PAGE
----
Re: [asa] UN Downgrades Man's Impact On The Climate

From: <Dawsonzhu@aol.com>
Date: Sat Dec 16 2006 - 21:47:01 EST

Randy Isaac posted:

> The trick is that it is a triple-junction
> cell,GaInP(1.8ev)/GaInAs(1.4ev)/Ge(0,7ev) under 10 sun concentration. It is very efficient but expensive. Best
> use is for space applications where volume is a premium and a $50-$100/watt
> is an acceptable price. Eventually it may compete with the less efficient
> cells
>

Hmm, not only expensive. Aside from As and P, most of these elements
require some real effort to extract and do not have a large number of
sources. As (Arsenic) also offers some challenging health hazards.

GA is imported to the US, China seems to be the largest source of
it. It is rather rare, and usually extracted as a byproduct of
bauxite.
http://minerals.usgs.gov/minerals/pubs/commodity/gallium/gallimcs06.pdf

Indium is also rare; about three times as abundant as silver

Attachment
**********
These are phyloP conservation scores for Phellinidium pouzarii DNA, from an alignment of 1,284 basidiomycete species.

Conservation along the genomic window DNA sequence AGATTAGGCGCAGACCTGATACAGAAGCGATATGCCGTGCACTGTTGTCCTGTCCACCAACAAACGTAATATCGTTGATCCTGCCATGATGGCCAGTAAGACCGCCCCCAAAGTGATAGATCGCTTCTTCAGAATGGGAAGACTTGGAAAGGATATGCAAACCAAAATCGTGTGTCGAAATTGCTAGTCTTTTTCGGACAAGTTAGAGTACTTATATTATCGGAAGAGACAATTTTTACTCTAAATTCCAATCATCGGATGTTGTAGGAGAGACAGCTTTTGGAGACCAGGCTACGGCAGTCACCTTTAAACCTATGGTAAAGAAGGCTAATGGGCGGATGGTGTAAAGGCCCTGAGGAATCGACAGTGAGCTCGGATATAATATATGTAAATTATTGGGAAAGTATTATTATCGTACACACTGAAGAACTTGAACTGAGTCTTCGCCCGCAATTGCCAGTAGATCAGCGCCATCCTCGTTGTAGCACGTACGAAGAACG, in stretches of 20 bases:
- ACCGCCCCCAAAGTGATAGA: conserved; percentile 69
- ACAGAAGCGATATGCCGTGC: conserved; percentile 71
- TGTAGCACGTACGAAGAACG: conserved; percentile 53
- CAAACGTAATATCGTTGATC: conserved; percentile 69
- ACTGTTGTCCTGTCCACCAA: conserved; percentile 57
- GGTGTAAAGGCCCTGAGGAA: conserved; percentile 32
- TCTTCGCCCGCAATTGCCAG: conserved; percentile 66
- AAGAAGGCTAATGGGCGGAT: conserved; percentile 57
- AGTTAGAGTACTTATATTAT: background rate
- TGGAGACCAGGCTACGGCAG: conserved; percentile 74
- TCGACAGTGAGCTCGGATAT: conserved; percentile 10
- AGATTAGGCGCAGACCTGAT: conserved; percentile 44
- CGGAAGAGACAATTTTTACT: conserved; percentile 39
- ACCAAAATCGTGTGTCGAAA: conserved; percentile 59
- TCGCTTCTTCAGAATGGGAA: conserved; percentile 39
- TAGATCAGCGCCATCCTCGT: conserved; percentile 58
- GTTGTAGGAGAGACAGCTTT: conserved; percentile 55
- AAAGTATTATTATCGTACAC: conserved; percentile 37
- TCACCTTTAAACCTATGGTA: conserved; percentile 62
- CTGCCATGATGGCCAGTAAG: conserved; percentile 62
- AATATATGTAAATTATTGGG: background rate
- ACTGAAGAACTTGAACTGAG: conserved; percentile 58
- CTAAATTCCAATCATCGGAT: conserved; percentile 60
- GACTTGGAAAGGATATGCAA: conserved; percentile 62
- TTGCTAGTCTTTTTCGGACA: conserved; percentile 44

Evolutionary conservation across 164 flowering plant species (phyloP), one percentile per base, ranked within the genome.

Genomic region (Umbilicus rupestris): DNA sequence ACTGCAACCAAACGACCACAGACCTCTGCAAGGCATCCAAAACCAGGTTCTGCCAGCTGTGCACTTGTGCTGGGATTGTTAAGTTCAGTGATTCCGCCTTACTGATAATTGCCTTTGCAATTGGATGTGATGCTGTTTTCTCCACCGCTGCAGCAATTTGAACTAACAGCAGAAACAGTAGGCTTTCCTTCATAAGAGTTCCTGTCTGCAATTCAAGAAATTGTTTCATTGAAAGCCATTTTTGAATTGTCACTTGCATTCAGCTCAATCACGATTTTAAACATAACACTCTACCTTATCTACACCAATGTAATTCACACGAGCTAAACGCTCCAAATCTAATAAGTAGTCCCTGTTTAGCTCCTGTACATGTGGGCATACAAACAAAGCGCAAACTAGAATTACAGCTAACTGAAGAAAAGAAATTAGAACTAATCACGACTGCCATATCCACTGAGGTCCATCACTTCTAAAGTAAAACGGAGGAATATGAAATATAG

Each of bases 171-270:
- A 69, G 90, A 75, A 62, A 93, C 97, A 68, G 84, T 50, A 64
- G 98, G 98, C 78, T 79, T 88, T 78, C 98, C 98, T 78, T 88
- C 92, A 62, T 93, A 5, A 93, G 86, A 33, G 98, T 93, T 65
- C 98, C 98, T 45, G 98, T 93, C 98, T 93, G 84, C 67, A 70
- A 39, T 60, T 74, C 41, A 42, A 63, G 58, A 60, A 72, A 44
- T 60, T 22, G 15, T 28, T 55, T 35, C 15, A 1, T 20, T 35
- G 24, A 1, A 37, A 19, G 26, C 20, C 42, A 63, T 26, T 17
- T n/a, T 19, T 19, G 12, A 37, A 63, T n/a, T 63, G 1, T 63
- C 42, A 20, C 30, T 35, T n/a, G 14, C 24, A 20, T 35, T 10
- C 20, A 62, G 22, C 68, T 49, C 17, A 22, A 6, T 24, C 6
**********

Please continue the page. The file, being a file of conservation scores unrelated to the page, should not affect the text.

or mercury. It's main source is from the zinc ore sphalerite.
http://minerals.usgs.gov/minerals/pubs/commodity/indium/indiumcs06.pdf

Applied to technologies like LEDs, they are expected to have a long life
time (purportedly 60 yrs). I don't know the expected lifetime as a photocell,

but I'm sure it is less than that. Technologies to recycle the materials
would
also develop if they are used extensively. We need to remember that there is

also the energy needed to extract these materials.

So, applied on a massive global scale, it is not so clear if this is
the way to go even given better figures. So, certainly not to discourage
the passion for trying, as of yet, neither is it strongly encouraging. But
at least one thing I see is that efforts to improve conversion efficiency
have progressed.

  

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Received on Sat Dec 16 21:47:55 2006

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